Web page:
Tapa is an important observance for a yogi relentlessly on the path of yoga. Tapa means ‘to blaze’; the practice given by a realised master burns the impurities in the seekers psyche. As the intensity and duration of the practice increase the person sloughs off negative emotions and mindset, the physical body cures of all disease and the mind is filled with clarity.

Svadhyaya means self-study. Once again, due to the practice, the witness consciousness in the practising sadhak is awakened. Also known as, the sakshi bhav, this consciousness allows the practitioner to watch one’s action from the outside. A talent to observe oneself and ones life as it unfolds develops. The practitioner also learns to observe the thread that connects the past, the present, and the future in an unbroken chain of action and reaction.

This may extend to more than just this life to many past lives. This self-study helps one to know the exact circumstances that have brought one to this specific condition in life. The yogi faces one’s own drawbacks and talents with equipoise and having come to terms with them is ready to move on.

 

 

 

 

 

 

 

 

 


2 Comments

Do we find the Path or does the Path find us??

Fortunately for me, the Satguru (Yogiraj Siddhanath) and the path (Kriya Yoga) both found me. Blissfully ignorant of Babaji and Kriya Yoga and the other Kriya masters in the lineage in spite of having read the Autobiography of a Yogi, I was happily cruising along in my ‘normal’ life when my Satguru appeared in a vision and guided me to him and the forest ashram in Pune, India. For me it was like waking up from a deep slumber of thirty-six years in this life. My constant association with Him and his wife Gurumata Shivangini and steady practice for over 16 years has brought back memories of past lives practicing this sacred evolutionary science and my many lives in his service. There are many who are guided in a similar manner to their past Masters, even if some of them are not aware that this has happened.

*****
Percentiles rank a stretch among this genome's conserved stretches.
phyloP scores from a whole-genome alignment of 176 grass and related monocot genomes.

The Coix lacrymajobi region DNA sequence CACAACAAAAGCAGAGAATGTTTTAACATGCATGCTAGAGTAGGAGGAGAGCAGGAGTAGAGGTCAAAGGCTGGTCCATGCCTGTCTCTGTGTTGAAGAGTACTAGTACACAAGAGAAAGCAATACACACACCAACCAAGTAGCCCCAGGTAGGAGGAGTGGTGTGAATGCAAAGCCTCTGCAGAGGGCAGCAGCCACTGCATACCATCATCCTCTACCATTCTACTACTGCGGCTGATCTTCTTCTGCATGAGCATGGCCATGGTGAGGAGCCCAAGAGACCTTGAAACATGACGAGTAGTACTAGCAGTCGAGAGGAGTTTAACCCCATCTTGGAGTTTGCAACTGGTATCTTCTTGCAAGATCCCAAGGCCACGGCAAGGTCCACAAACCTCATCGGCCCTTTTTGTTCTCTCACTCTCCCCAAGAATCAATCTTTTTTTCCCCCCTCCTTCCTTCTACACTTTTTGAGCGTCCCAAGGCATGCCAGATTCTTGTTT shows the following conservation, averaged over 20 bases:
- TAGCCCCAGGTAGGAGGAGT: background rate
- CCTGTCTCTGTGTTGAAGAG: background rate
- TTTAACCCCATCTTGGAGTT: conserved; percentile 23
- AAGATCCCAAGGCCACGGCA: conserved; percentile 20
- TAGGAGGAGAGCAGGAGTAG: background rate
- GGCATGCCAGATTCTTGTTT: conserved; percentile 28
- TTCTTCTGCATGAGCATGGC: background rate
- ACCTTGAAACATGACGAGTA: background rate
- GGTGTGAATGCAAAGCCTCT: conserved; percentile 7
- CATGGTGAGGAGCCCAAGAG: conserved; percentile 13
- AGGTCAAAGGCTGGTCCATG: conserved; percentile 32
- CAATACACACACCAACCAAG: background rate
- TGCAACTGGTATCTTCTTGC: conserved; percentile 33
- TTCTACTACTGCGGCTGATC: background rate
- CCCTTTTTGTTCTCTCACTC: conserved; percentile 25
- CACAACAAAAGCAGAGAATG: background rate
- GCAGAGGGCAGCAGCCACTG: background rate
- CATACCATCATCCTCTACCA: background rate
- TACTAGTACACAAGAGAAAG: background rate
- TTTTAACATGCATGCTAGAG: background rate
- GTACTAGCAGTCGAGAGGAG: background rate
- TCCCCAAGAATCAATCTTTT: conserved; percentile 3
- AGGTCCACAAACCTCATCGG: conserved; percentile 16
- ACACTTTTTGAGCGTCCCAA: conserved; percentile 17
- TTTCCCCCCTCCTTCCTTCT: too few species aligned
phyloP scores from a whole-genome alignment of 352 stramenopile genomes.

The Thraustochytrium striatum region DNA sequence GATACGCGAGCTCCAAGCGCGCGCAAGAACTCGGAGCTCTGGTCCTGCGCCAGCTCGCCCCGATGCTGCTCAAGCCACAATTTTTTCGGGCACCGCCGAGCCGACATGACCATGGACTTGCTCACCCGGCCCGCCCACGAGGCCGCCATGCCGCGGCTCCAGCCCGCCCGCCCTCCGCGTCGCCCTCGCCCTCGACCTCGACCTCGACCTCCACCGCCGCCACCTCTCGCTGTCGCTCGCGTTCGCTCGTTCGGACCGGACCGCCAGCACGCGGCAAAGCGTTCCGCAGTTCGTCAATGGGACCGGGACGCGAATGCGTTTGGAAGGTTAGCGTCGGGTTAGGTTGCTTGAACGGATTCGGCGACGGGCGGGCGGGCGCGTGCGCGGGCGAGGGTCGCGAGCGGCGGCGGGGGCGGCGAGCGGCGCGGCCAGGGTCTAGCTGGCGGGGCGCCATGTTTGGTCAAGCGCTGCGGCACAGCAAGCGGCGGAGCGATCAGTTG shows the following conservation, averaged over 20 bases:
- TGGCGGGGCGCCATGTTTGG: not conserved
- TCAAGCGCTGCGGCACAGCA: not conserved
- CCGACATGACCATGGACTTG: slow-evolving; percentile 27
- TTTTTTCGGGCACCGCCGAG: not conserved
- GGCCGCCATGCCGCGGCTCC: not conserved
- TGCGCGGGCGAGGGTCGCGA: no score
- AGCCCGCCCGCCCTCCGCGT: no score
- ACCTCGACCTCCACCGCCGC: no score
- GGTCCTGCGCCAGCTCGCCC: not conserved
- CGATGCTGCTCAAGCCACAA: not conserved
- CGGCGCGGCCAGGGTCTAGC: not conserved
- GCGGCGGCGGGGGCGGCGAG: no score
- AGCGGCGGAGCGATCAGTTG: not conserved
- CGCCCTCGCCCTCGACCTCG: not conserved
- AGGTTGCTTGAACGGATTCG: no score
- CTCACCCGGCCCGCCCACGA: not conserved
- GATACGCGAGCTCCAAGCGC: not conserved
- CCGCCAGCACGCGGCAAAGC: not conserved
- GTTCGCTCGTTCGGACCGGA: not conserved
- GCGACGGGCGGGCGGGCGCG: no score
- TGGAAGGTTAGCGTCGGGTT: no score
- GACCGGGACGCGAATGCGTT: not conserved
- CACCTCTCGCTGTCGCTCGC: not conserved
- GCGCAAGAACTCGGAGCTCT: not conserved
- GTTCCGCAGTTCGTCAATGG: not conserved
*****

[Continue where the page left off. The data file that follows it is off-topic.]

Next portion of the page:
“Practice the necessary means to achieve the necessary end,” says my Satguru Yogiraj Siddhanath, a very practical and profound advice to the novice seeker. In todays era of excessive information we often come across people flitting from practice to practice and ‘gurus’ to ‘gurus’ looking for a quick fix to life’s problems. It has become very fashionable to say, all gurus preach the same things and all paths lead to the same goal. Really?? There is a market out there promising from the art of loving to living to dying, from material abundance to freedom from disease, from finding your ‘soul mate to ridding yourself of the present one, from sewa to satsang, old wine in new bottles and new wine in old, you can pay a fee and choose the path leading you to your hearts desire. So definitely all paths don’t lead to the same end and most definitely all gurus don’t preach the same thing. So the first step is to identify what one wants to achieve and choose. Whether you get what is promised in the promo is another ball game altogether 🙂

 

And even if the goal is not material but self-realization or spiritual evolution you have to find the right path and the right guide (satguru) for YOU!! Its like getting to the top of a mountain, some may want to take the tough trek up the most difficult path, others may want to meander by a more gentle slope, still others may want to try out many of the different tracks branching out, yet others may want to stop at every bower and meadow, read a book and talk to every flower and its all OK. Out there is a Path and a Satguru perfectly suited to You and you have to find it. No easy task left to our limited and normally confused mind. Of course just like the game we played as kids we keep looking till we find.